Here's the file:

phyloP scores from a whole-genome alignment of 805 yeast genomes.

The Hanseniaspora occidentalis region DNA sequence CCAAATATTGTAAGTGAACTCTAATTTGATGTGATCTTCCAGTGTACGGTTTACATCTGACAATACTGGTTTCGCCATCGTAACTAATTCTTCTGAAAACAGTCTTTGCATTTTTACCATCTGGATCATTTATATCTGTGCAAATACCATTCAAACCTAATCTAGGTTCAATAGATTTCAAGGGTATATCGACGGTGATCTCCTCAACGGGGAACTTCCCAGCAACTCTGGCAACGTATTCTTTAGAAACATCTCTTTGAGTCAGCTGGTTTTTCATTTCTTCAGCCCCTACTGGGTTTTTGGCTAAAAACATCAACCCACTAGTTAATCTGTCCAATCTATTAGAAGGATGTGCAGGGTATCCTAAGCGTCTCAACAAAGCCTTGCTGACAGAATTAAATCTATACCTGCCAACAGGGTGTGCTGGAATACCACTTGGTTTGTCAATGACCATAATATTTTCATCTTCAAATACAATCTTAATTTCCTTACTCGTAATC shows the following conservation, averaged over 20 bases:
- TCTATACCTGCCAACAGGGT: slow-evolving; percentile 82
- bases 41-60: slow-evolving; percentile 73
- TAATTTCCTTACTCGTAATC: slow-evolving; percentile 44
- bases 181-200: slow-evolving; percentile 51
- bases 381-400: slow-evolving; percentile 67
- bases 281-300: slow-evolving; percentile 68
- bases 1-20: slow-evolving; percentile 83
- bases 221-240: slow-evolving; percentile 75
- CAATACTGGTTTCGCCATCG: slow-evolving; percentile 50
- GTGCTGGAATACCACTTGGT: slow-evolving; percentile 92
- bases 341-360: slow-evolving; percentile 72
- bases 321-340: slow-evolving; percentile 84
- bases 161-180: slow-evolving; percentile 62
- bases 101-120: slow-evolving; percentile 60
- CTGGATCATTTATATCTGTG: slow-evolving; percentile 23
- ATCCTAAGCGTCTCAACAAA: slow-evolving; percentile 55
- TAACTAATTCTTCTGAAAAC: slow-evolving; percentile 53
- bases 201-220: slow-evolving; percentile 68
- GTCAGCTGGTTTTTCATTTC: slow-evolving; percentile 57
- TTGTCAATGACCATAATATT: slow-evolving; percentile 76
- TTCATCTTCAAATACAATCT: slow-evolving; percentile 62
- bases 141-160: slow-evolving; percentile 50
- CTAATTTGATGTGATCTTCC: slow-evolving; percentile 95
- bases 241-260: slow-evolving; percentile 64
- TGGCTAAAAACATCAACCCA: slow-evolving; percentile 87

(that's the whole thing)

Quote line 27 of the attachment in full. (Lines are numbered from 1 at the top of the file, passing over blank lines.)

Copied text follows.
- TGGCTAAAAACATCAACCCA: slow-evolving; percentile 87